Resolutions are powerful things. We feel all the energy of a new year rushing forward, washing over past failures or shortcomings. I like goals and fresh starts and reset buttons. But they have their limits. And as with so many things, the better we are at recognizing their limits, the more likely we are to enjoy them for what they are.
Five years ago, I wrote a blog on why resolutions miss the mark. And while I may have been a little gloomy about the topic as a whole, there are a few thoughts worth repeating as we step into 2014 together.
Why does it seem that no matter how hard we try, we can’t seem to make ourselves better? If Life gave out report cards, we would be lucky to hold a B average.
What if the whole approach is off target? What if life– and life with God– is not first about progress and improvement?
The Bible has two favorite word pictures for our life with God. The first is of a potter and clay. We are reminded that God is the potter and that we are the clay. Using this imagery, God rebukes Israel for trying to take over what only God can do:
“You turn things upside down as if the potter were thought to be like the clay! Shall what is formed say to him who formed it, ‘He did not make me’? Can the pot say of the potter, ‘He knows nothing’?” (Is. 26:19)
Jesus picks up on this theme by pointing out the futility of worry:
“Which of you by worrying can add a single hour to his life?” (Matt. 6: 27)
We cannot make ourselves more like Jesus any more than a lump of clay can make itself into a vase. We are not the initiator of change; we are the responder. From the picture of a potter and clay we learn the first reason resolutions often miss the mark:
God is in charge of the process and the progress; we are responsible for our response.
We often defend our addiction to progress with the word “growth”. We need to grow this year– that’s why we have so many goals. The second Biblical image speaks to the concern for growth. Life with God is often pictured as a tree planted by streams.
“Blessed is the man who trusts in the Lord, whose confidence is in Him. He will be like a tree planted by the water that sends out its roots by the stream. It does not fear when the heat comes; its leaves are always green. It has no worries in the year of drought and never fails to bear fruit.” (Jer. 17: 7-8)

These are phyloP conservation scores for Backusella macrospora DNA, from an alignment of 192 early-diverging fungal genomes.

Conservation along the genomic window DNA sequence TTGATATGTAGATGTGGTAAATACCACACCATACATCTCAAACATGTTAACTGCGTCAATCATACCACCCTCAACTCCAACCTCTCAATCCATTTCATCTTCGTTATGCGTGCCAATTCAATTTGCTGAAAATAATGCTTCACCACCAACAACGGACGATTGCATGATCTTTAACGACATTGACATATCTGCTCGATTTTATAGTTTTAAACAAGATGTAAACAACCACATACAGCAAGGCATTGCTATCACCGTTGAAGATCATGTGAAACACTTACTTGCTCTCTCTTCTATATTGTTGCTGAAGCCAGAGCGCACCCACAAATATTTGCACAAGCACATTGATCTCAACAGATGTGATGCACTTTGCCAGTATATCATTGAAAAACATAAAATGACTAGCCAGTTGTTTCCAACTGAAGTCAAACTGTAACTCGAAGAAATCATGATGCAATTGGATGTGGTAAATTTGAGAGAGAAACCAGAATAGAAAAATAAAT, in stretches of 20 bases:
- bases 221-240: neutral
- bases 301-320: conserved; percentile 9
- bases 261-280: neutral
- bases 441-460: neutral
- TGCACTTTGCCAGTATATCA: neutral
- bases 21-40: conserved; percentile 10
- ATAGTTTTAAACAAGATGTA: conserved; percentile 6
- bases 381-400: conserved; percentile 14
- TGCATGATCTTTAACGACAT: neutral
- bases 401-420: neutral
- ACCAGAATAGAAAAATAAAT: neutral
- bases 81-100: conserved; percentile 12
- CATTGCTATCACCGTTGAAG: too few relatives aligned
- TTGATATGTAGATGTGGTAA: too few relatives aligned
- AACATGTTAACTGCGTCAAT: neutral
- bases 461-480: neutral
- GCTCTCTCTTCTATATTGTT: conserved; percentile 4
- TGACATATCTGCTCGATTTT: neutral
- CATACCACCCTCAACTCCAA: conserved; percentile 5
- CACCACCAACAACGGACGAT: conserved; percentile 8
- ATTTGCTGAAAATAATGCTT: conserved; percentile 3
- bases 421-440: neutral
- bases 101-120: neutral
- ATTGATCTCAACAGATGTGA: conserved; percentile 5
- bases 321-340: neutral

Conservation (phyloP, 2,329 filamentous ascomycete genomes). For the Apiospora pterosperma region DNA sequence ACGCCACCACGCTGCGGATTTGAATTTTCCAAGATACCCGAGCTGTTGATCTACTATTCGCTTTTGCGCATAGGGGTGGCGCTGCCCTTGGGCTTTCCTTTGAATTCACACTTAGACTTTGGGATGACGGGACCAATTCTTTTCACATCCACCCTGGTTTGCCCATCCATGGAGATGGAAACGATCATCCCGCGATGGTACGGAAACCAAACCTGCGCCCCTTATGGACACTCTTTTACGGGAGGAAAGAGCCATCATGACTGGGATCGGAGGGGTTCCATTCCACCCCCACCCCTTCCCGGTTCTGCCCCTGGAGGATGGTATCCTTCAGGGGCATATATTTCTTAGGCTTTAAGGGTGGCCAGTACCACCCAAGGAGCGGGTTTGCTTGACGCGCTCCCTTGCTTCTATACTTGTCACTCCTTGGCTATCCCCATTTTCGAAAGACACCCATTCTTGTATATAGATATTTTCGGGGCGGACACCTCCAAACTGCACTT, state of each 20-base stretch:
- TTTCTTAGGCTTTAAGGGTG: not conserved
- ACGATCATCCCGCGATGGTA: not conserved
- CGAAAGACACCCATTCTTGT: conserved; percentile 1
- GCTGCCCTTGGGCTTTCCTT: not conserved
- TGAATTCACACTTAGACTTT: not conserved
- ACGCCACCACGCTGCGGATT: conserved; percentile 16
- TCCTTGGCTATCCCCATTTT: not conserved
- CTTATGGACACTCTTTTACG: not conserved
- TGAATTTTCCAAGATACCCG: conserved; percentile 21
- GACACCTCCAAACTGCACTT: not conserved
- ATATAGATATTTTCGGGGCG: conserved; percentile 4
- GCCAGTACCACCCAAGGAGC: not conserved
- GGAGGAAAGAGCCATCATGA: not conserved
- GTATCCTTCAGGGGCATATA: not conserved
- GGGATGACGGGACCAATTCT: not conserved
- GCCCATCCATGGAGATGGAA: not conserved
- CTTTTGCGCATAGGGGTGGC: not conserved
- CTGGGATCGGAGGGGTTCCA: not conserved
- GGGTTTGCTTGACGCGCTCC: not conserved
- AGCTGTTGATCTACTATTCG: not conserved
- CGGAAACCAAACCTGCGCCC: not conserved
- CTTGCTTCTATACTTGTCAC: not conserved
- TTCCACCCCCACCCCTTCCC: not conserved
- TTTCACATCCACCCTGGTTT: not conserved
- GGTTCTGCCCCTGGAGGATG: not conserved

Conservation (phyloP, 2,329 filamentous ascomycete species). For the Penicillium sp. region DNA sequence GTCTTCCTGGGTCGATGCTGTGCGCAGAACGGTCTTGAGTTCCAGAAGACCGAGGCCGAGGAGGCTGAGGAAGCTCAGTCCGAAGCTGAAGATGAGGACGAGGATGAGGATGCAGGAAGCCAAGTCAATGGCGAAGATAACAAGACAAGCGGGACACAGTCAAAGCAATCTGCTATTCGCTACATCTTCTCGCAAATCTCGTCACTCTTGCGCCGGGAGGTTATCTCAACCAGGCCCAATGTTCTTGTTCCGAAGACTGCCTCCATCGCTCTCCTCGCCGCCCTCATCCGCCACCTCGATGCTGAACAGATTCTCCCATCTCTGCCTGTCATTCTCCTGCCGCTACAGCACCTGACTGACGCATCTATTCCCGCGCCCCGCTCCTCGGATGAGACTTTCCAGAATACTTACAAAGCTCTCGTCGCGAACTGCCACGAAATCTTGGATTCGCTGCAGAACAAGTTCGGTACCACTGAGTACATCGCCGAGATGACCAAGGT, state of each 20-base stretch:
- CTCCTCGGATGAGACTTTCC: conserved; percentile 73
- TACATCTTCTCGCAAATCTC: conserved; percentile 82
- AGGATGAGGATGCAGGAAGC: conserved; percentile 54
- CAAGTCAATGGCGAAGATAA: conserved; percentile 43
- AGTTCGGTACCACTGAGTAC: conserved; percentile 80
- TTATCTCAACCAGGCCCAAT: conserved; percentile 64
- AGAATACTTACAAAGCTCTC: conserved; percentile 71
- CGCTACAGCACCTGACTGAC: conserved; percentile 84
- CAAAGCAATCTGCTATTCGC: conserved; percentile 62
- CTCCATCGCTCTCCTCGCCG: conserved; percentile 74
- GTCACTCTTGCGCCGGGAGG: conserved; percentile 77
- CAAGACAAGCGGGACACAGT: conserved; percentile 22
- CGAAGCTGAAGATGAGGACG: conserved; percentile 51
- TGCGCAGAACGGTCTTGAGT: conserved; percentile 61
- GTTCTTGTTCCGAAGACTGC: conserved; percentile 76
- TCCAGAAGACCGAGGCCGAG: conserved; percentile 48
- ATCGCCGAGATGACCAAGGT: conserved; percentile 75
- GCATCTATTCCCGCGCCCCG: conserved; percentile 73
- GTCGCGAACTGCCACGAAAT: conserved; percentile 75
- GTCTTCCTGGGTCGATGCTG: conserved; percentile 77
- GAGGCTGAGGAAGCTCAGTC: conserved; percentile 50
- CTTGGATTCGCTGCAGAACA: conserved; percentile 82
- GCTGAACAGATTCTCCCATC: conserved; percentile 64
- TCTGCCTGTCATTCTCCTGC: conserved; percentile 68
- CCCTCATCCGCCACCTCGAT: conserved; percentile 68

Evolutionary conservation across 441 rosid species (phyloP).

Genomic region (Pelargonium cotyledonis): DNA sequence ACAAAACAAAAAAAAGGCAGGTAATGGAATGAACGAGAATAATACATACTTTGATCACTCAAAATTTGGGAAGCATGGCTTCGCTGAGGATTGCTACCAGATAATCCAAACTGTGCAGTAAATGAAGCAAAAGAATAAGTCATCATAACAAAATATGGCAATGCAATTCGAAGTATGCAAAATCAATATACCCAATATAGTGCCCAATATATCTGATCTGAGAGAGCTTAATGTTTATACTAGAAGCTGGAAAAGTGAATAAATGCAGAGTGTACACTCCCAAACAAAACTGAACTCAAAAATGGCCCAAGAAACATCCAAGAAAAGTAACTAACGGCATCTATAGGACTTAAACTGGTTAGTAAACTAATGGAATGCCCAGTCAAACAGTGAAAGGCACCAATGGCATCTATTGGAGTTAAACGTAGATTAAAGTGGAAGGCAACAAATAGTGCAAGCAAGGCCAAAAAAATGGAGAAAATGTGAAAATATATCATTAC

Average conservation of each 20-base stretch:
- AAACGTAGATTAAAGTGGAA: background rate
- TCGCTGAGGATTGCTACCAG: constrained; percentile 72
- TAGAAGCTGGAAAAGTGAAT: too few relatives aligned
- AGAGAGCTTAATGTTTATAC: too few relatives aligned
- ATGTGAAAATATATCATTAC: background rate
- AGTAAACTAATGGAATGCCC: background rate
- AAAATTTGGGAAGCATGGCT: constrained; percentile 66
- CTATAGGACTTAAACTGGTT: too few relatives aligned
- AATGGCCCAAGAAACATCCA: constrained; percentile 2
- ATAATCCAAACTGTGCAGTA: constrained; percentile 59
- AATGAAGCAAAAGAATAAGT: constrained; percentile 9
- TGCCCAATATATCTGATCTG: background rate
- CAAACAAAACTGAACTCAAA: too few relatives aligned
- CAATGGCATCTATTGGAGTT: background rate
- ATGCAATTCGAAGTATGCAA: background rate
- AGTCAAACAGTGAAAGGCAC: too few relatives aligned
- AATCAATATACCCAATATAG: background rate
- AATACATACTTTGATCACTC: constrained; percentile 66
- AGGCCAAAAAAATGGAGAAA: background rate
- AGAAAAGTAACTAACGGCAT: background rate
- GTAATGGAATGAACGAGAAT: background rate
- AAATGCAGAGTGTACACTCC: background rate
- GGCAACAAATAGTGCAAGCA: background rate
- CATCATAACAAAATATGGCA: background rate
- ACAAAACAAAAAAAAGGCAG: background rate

Here again we are reminded that growth is God’s work. But there is another lesson from the tree:
Bearing fruit is a byproduct of faith in God.
Will our lives be different as a result of walking with God? Yes. Will we be changed to become more like Christ? Yes. Is that the point, the focus of our efforts? No. The point is faith– trusting obedience– in God. The point is relationship and connection. Growth, fruit, is the external result of an internal work.
Paul places our work, our effort, in the context of God’s work in us:
“…continue to work out your salvation with fear and trembling, for it is God who works in you to will and to act according to His good purpose.” (Phil. 2:12b-13)
God is at work in us. And He is in charge of the process and the progress. That’s why it’s slightly misguided to set our own timelines for growth.
Can we have goals? Yes. But maybe our goals should be more about how we can create space for God to work in our lives, how we put down roots by the River, how we can respond to His molding.
The words of the psalmist make an apt prayer for New Year’s: